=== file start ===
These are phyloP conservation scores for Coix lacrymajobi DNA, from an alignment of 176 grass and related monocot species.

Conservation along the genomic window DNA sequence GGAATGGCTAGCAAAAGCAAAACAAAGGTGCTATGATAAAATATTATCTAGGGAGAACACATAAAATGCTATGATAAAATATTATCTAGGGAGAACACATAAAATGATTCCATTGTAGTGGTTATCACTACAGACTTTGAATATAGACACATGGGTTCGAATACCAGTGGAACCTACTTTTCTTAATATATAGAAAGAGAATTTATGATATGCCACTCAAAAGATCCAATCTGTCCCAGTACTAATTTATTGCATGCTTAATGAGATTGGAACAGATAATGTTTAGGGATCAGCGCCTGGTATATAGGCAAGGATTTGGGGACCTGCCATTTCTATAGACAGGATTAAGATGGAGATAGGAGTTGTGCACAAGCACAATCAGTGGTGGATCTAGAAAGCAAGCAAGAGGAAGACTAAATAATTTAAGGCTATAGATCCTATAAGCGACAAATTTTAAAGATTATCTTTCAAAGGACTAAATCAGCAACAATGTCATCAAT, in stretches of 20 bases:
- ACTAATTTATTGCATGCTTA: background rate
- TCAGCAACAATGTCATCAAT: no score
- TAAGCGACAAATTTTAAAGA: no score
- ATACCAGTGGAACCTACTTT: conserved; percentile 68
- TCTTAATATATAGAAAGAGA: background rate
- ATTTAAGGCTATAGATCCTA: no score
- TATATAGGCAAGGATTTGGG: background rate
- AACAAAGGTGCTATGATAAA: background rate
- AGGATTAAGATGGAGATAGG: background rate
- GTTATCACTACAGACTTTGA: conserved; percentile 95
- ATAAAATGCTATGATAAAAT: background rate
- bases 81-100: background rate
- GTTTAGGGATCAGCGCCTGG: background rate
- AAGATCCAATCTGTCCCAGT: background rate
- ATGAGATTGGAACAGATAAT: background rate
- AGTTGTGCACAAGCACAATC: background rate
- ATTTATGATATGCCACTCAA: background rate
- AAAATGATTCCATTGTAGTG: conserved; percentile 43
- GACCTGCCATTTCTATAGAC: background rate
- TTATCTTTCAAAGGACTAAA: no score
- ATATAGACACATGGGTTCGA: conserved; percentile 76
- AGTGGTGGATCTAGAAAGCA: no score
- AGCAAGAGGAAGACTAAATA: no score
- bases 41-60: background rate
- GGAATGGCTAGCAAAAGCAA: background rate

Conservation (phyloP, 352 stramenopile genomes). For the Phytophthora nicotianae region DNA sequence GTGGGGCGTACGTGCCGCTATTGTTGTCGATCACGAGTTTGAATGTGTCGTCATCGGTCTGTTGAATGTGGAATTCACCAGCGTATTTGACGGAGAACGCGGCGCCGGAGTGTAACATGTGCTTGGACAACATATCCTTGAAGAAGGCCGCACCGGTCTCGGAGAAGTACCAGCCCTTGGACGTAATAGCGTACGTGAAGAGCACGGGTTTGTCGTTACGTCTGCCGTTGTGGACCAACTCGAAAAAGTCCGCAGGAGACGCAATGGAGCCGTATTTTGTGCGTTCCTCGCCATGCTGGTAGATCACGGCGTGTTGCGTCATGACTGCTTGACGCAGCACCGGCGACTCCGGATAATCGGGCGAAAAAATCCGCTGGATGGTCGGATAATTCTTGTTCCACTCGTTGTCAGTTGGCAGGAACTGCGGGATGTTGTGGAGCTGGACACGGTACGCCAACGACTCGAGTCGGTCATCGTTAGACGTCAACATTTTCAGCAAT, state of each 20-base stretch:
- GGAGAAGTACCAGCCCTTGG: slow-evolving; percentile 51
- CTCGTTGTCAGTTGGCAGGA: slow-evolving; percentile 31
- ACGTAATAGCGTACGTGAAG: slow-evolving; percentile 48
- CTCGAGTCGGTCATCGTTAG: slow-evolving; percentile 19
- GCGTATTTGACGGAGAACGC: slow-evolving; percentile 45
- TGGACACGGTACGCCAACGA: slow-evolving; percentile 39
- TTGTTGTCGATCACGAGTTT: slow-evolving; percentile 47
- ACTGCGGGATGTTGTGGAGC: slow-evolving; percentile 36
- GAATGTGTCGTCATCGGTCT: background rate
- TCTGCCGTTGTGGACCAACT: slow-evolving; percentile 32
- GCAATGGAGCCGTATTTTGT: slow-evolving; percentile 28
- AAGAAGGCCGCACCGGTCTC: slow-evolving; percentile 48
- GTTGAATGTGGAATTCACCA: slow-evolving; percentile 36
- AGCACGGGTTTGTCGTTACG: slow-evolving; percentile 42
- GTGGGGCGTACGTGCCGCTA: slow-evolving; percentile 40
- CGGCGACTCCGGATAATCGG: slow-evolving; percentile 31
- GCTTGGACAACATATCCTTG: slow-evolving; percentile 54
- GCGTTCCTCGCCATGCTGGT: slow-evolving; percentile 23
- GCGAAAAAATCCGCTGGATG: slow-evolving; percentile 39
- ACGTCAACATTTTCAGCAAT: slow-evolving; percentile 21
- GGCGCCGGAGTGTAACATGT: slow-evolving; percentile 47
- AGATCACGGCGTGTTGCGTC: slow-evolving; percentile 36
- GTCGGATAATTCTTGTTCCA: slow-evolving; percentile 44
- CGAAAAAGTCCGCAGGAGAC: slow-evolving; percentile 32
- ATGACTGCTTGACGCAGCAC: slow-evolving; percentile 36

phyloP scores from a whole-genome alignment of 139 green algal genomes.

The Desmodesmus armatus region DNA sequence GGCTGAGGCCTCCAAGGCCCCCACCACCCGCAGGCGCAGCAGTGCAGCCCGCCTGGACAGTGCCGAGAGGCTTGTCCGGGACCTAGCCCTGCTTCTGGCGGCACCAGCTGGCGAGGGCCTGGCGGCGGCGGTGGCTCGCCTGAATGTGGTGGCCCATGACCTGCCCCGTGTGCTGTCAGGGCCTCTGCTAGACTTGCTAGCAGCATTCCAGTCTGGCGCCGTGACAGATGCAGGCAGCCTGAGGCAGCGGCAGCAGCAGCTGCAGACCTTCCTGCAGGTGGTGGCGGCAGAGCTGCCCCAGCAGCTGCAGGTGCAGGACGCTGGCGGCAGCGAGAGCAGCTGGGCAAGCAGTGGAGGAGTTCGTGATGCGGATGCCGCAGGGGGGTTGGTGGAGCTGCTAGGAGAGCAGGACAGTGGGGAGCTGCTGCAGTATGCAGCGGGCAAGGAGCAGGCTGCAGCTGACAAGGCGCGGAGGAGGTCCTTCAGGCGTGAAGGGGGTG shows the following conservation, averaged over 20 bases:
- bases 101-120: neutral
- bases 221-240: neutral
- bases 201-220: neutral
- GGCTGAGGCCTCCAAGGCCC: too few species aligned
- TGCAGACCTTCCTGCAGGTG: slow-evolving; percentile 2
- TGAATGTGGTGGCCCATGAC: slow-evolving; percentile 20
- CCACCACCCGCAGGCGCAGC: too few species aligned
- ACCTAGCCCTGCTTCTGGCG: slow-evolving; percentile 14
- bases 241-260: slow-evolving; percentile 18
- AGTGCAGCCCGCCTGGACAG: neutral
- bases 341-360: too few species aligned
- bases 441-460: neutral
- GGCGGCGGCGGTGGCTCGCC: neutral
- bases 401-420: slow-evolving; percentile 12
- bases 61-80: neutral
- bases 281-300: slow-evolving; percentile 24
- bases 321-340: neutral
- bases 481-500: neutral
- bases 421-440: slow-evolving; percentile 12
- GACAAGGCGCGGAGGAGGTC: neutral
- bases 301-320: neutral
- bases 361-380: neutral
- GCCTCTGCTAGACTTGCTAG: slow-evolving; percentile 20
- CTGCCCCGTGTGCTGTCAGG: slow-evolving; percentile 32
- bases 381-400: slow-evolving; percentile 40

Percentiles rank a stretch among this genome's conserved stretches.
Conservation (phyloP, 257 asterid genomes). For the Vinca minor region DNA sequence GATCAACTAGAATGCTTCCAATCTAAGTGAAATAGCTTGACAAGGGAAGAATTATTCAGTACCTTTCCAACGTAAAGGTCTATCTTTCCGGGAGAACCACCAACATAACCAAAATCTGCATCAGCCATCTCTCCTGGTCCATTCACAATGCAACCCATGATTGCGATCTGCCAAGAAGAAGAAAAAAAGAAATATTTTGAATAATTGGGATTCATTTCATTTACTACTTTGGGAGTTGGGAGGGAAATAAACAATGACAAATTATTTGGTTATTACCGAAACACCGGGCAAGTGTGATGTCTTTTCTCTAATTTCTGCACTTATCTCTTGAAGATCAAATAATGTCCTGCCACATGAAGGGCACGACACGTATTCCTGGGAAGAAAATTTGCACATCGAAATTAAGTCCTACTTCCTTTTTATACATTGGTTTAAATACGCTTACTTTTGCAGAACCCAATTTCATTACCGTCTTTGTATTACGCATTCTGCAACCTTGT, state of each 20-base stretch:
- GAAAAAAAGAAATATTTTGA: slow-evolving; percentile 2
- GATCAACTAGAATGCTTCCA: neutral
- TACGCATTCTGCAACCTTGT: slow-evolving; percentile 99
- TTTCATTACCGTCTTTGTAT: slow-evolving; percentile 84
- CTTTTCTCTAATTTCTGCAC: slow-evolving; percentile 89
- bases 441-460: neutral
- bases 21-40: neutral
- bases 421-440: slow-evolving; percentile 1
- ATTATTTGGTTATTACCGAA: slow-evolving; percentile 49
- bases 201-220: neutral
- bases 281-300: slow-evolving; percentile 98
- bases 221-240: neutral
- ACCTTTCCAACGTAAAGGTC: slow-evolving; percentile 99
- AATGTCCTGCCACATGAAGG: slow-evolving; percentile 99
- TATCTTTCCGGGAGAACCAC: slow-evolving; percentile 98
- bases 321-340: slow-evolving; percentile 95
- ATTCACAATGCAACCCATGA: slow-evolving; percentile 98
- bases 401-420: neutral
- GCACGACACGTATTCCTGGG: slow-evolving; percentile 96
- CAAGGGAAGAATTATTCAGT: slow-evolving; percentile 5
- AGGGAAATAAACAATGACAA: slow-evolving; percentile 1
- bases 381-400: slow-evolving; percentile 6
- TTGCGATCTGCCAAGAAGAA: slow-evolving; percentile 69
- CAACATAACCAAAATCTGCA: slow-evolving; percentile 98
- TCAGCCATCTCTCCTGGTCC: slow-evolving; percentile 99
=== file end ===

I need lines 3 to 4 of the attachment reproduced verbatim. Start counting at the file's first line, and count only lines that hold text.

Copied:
- ACTAATTTATTGCATGCTTA: background rate
- TCAGCAACAATGTCATCAAT: no score